The GB News boycott is a turning point: business must end its woke campaigning or it may not survive the backlash
Companies have made a fatal error by declaring war on Tory voters
16 June 2021 • 9:30pm
First it was their implacable, undemocratic hostility to Brexit, then their embrace of wokedom, and now their pathetic boycott of GB News, the centre-Right TV start-up. What is going on in boardrooms across Britain and the West? What has it come to when the likes of Ikea and Nivea cannot tolerate free speech and media plurality, and yet continue to trade in China and Saudi Arabia?
A generation of craven corporate apparatchiks, in thrall to the latest American nostrums, have lost their moral bearings. There was a time when business was conservative-leaning but apolitical, and senior executives voted Tory or, at a stretch, for Tony Blair. Increasingly, this is no longer true: in a historic miscalculation, swathes of British businesses have shifted to the radical Left, embracing its cancel culture and adopting explicitly political mission statements.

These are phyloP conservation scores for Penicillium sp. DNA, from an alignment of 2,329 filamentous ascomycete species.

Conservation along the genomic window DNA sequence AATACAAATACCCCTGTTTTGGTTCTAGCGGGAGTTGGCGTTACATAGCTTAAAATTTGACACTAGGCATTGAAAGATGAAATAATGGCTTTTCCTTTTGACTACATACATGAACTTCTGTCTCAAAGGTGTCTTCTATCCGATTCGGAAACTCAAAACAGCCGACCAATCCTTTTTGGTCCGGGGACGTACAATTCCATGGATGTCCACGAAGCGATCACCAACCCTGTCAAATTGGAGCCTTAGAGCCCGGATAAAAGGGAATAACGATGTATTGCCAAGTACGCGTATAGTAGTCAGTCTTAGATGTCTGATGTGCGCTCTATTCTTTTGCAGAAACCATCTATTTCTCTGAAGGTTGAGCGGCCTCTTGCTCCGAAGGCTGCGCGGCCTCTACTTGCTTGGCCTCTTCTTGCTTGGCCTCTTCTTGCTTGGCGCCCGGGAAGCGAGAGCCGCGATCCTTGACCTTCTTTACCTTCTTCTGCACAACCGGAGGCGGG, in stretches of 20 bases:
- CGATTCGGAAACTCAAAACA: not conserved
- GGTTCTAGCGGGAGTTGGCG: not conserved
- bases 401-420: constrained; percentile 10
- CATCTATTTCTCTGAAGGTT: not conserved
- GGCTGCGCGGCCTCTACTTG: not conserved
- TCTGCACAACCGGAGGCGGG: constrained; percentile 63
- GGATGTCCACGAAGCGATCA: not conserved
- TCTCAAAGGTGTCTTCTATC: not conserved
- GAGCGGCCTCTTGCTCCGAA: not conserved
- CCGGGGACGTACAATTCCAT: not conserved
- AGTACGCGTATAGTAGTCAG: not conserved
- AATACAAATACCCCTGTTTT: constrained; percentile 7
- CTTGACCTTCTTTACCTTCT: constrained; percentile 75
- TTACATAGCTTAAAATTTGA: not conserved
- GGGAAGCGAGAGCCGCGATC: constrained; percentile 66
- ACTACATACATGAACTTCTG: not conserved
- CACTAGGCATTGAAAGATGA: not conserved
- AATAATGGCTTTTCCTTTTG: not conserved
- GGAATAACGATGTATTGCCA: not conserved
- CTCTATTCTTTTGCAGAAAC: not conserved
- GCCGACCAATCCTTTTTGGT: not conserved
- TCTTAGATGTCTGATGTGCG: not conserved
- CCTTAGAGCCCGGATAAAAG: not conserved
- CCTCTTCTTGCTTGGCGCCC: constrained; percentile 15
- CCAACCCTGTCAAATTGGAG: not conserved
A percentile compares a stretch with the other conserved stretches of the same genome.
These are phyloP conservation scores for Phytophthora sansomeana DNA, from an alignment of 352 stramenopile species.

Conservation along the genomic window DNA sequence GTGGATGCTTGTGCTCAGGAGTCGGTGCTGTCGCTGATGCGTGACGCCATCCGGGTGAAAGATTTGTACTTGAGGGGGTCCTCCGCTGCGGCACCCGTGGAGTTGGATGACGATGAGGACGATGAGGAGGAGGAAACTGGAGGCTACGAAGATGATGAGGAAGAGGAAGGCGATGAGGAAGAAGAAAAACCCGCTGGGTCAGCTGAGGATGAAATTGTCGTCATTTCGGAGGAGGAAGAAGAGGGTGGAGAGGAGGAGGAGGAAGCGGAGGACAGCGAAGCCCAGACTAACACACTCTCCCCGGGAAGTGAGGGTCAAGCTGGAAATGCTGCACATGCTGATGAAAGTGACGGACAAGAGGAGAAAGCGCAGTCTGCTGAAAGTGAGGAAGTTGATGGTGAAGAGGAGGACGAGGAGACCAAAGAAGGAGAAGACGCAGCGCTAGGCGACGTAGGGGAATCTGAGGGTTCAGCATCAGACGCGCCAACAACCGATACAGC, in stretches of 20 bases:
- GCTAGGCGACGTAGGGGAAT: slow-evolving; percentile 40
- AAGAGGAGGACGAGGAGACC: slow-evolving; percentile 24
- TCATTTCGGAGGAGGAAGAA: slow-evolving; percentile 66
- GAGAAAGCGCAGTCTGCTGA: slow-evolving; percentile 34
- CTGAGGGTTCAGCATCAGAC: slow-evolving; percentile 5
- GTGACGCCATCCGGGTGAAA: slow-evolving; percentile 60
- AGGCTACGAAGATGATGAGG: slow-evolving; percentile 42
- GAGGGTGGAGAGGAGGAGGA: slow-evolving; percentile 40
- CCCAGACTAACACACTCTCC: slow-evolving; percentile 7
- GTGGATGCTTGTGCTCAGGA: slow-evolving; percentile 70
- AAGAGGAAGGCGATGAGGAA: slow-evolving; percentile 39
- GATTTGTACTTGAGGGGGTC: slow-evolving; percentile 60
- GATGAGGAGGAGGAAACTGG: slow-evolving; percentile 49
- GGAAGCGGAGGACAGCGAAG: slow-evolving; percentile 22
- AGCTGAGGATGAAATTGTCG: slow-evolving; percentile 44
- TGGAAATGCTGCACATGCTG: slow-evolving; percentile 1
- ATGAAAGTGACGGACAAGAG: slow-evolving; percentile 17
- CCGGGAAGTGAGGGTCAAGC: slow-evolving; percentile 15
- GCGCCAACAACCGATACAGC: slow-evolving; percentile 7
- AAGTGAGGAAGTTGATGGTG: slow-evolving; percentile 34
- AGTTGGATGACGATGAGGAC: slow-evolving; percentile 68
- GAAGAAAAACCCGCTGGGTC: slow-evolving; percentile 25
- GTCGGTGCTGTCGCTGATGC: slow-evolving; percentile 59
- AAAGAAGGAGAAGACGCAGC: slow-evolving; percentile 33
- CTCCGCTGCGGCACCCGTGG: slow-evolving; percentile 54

The result is that many global firms have declared war on the Conservative voters who, until very recently, used to support them. In many cases, they are now openly hostile to the values of the majority in every country. These firms will soon find out that they no longer have any friends. Grovelling before the revolutionary Left won’t spare companies from its proto-Marxism, and the Right will never again lift a finger to help a sneering corporate world that claims to no longer believe in Western enlightenment values. Even worse, many on the centre-Right will probably now embrace antitrust measures and taxes that they would never have dreamt of a few years ago.